Sunday, March 18, 2012

Cliches of 2012 #2

"Our young people are too fussy when it comes to jobs".

...And the evidence for that would be...?

Jack, of course, because it's the typical sweeping generalisation that you hear with increasing frequency from the kind of people who 1) don't appreciate their luck and 2) have a tendency to hear one anecdote and generalise.

Like "media personality" Janet Street Porter, or Frank Field MP on last Thursday's BBC Question Time - the latter telling the story of some stroppy kids grunting that for less than £300 a week they wouldn't even consider a job.

And so the Daily Mailers of this world hear an anecdote or two like that, and voila'...the hundreds of thousands of young people toiling away for shit wages in assorted pubs, supermarkets, Greggs, Starbucks and the rest turn into ghosts.

And so does the increasing army of bogus "self-employed" people, many of them youngsters with no pension rights, sickpay or holiday pay (check out the hairdressers trade, for an idea), forced to call themselves "self-employed" just so that their employer can dodge national insurance and every other obligation.

Not to mention, the millions whose email inbox these days contains more job rejection messages than spam. Because, in case you didn't know, it's official news that in parts of Britain "[a]lmost 80 unemployed people are chasing each job".

Nah. You heard it. Janet Street Porter said it. "Our young people are too fussy when it comes to jobs". "They don't try hard enough". "They're picky". "They don't pull their finger out".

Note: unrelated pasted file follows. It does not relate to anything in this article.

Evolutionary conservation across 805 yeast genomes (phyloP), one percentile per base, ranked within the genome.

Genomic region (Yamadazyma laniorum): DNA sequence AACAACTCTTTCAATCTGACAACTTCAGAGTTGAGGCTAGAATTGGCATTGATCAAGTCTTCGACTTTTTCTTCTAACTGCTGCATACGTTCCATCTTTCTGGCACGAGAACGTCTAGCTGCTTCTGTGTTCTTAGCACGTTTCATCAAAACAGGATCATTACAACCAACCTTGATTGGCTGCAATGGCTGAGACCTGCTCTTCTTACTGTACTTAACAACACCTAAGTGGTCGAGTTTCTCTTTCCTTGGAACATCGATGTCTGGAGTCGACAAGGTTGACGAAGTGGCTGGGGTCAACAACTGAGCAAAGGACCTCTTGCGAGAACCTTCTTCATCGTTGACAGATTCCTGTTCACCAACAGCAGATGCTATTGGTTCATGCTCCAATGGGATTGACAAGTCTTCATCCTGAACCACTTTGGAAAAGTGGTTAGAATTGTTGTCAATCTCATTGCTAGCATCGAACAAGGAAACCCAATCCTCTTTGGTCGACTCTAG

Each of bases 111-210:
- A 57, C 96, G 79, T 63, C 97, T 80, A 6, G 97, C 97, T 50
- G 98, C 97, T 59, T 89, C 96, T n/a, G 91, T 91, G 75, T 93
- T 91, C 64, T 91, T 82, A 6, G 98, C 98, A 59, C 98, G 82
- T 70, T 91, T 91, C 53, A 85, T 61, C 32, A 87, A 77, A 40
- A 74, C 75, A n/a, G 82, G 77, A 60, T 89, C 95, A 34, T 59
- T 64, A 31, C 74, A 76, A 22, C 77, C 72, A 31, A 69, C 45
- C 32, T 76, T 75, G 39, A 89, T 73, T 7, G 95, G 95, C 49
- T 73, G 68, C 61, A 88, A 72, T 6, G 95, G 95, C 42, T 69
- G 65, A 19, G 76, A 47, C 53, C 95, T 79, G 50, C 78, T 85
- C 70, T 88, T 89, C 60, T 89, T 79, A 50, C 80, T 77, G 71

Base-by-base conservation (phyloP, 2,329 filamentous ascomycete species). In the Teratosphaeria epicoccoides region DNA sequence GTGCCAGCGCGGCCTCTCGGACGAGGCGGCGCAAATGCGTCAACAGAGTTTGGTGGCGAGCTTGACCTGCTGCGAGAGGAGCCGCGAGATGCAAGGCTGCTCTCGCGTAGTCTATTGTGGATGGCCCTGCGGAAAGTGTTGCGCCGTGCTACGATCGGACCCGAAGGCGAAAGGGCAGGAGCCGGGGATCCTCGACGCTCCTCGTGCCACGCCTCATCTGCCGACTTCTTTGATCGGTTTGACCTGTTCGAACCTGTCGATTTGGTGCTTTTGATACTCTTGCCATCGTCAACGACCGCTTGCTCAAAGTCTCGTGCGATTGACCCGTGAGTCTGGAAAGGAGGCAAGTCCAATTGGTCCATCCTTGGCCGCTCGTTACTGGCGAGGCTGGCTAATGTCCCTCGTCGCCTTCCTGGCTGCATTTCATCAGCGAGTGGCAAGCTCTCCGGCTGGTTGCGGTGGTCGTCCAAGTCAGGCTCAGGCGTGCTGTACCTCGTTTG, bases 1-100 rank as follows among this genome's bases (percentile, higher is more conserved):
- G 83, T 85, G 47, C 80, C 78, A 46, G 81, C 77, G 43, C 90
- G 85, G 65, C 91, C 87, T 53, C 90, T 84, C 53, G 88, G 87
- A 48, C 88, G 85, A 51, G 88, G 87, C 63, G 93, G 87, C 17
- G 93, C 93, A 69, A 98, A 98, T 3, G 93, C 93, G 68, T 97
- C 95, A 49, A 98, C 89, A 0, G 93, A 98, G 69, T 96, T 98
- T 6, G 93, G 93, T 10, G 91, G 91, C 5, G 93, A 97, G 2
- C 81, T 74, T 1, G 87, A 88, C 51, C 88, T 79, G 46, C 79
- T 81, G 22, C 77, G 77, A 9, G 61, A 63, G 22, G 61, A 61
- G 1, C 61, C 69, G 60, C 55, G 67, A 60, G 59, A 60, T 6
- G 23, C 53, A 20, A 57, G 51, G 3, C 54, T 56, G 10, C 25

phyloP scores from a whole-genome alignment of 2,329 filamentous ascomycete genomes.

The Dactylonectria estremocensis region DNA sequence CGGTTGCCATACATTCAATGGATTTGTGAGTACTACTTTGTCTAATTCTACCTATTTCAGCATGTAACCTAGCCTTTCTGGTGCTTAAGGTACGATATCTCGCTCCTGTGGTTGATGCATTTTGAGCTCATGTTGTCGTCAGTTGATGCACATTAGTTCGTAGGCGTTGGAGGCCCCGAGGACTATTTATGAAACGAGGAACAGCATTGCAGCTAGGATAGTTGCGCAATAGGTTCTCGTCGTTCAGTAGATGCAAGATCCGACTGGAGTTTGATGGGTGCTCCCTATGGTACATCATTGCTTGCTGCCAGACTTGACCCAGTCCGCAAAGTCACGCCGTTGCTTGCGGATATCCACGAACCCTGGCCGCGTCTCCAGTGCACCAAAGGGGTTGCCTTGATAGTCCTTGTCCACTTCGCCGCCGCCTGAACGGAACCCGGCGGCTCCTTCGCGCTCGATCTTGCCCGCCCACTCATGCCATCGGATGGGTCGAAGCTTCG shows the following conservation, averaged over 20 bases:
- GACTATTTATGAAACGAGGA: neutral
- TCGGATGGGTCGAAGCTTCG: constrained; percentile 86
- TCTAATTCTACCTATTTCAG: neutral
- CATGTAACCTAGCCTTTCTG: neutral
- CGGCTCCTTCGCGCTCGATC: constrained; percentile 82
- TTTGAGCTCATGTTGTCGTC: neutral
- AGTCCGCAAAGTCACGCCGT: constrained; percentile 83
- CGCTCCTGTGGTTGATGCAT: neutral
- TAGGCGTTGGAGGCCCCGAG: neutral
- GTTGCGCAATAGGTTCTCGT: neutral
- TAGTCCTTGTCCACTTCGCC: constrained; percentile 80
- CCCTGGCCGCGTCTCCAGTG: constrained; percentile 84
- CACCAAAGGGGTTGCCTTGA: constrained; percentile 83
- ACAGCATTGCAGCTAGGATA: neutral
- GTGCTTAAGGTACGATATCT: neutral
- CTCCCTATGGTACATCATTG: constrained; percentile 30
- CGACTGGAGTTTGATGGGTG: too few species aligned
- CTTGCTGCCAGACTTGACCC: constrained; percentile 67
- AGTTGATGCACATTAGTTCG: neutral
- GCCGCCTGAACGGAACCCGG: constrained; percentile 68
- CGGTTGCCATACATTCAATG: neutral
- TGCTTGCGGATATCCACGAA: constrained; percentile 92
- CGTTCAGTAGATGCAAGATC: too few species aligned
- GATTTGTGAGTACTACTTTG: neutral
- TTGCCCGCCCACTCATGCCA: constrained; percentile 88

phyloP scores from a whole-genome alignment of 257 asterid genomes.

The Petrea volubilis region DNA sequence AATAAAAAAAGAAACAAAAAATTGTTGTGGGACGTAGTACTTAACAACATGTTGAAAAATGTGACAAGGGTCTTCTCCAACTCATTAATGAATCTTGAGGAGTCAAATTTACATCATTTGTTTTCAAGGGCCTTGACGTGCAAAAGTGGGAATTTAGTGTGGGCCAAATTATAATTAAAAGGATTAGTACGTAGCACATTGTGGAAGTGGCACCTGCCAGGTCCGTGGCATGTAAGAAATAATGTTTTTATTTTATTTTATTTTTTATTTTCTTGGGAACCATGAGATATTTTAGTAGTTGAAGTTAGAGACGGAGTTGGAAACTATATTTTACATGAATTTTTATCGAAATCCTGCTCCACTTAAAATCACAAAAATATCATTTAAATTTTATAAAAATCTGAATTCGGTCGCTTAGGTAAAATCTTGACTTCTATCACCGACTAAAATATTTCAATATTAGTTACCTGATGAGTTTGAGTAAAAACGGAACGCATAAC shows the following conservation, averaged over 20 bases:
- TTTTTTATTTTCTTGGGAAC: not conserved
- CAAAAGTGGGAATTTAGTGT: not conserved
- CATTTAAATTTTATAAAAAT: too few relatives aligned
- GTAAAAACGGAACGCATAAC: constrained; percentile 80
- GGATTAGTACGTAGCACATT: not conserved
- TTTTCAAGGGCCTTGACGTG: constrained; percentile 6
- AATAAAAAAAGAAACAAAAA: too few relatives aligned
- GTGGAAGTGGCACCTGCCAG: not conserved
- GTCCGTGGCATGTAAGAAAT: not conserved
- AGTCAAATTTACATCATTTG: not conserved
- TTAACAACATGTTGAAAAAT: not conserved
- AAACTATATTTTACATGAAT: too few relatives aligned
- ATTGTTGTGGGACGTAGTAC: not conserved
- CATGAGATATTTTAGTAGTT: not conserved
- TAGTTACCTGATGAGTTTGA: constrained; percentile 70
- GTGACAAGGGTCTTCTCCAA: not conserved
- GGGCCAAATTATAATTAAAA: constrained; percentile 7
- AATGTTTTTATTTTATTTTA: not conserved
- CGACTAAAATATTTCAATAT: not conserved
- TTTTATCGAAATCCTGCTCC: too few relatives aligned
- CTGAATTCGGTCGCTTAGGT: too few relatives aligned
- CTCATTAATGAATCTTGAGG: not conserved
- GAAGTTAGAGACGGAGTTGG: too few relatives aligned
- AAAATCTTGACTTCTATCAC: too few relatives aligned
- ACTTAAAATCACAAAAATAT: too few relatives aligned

I don't know about you. But I don't know one single person who would accept a job only if strictly related to their dreams. That isn't to say that there's no fussy people out there. But, far from the cliche', most people are quite happy to shelve their dreams for bar work, call centre jobs, zero-hour contracts, or anything that comes their way. That's in the real world, especially these days.

And you can be sure Janet wouldn't like it if cliches were thrown about that people develop her kind of mindest from hanging around too many golf clubs or "dinner parties". And where, while munching on a canape or two, you hear anecdotes from some other media guru whose posh kid called Camilla, Rupert or Hubert is still travelling around the world while waiting for the perfect job offer to follow their successful degree in PR.

Generalisations: don't they just sound hateful?

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